1st Edition

Milestones and Millstones
Social Science at the National Science Foundation, 1945-1991

ISBN 9781138512115
Published February 5, 2018 by Routledge
224 Pages

USD $52.95

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Book Description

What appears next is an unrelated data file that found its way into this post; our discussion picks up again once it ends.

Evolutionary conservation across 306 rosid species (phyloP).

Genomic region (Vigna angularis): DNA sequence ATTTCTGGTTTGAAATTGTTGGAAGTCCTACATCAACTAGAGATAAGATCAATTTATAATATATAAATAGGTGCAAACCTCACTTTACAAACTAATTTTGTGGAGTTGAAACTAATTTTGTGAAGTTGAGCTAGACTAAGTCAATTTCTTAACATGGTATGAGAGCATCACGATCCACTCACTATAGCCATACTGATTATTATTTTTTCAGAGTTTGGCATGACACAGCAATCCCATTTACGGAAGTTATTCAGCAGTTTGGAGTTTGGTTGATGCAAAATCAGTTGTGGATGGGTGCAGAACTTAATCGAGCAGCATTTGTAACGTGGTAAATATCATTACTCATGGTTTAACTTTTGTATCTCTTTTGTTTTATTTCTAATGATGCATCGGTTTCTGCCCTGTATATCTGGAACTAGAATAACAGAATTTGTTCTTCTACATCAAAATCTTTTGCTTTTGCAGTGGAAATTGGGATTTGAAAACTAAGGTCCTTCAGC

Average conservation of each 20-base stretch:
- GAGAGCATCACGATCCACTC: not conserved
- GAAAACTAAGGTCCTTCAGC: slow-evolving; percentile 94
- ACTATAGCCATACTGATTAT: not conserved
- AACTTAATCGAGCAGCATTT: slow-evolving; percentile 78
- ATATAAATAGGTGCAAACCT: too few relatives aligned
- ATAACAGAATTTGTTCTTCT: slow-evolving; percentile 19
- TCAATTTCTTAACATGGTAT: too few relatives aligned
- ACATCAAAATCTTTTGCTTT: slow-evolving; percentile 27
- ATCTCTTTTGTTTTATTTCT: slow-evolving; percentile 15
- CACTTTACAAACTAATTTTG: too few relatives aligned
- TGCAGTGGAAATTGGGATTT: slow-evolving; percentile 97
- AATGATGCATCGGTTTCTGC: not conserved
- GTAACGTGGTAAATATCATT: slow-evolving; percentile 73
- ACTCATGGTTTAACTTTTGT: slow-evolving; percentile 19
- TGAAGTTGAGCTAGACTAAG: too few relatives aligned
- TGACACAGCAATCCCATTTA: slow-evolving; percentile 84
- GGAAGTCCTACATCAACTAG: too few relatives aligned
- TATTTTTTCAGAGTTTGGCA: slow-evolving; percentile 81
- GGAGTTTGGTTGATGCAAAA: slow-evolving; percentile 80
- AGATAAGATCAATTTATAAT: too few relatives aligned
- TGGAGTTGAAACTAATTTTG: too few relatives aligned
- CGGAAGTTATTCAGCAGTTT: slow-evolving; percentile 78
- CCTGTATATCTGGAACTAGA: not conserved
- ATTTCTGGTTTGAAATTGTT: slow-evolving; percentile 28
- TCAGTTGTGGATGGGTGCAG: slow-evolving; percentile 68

From the 1960s onwards, the clothing industry in the Netherlands and elsewhere in the European Union, experienced a deep crisis. Numerous went bankrupt and, even more so, workers lost their jobs. Imports from low wage countries started providing the bulk of retailers' collections. In the high wage economy of the Netherlands there seemed to be no more room for labour intensive industry such as clothing.However, in the 1980s a surprising development took place. In Amsterdam, a substantial number of new small clothing firms were established, focusing on short-cycle fashion production. Most of these firms were run by Turkish immigrants. During the 1990s, most of these firms disappeared again. At the same time the pattern of imports changed as well, with nearby countries in the Mediterranean region and Eastern Europe increasing their share of the fashionable clothing market. Migration and fashion played an important role in these processes.In this study, Stephan Raes analyses these developments and tries to explain why they occurred. He offers an elaborate multilevel theoretical framework to deal with the changes in the spatial organization of clothing supply. His analysis shows how large retailers have become the most powerful players in the Dutch clothing sector, and how the changes in the spatial pattern of clothing supply have to be understood against the changing logistics of their sourcing. The study takes us from the history of the Dutch clothing industry in the 19th century, to the detailed description of migrants entrepreneurs in the sector, and the changes in trade patterns. It focuses on the interaction of retailers with other actors in the sector, such as suppliers, consumers and governments. Finally, it takes places these developments against the background of transformations in the political economy of the Netherlands and Turkey.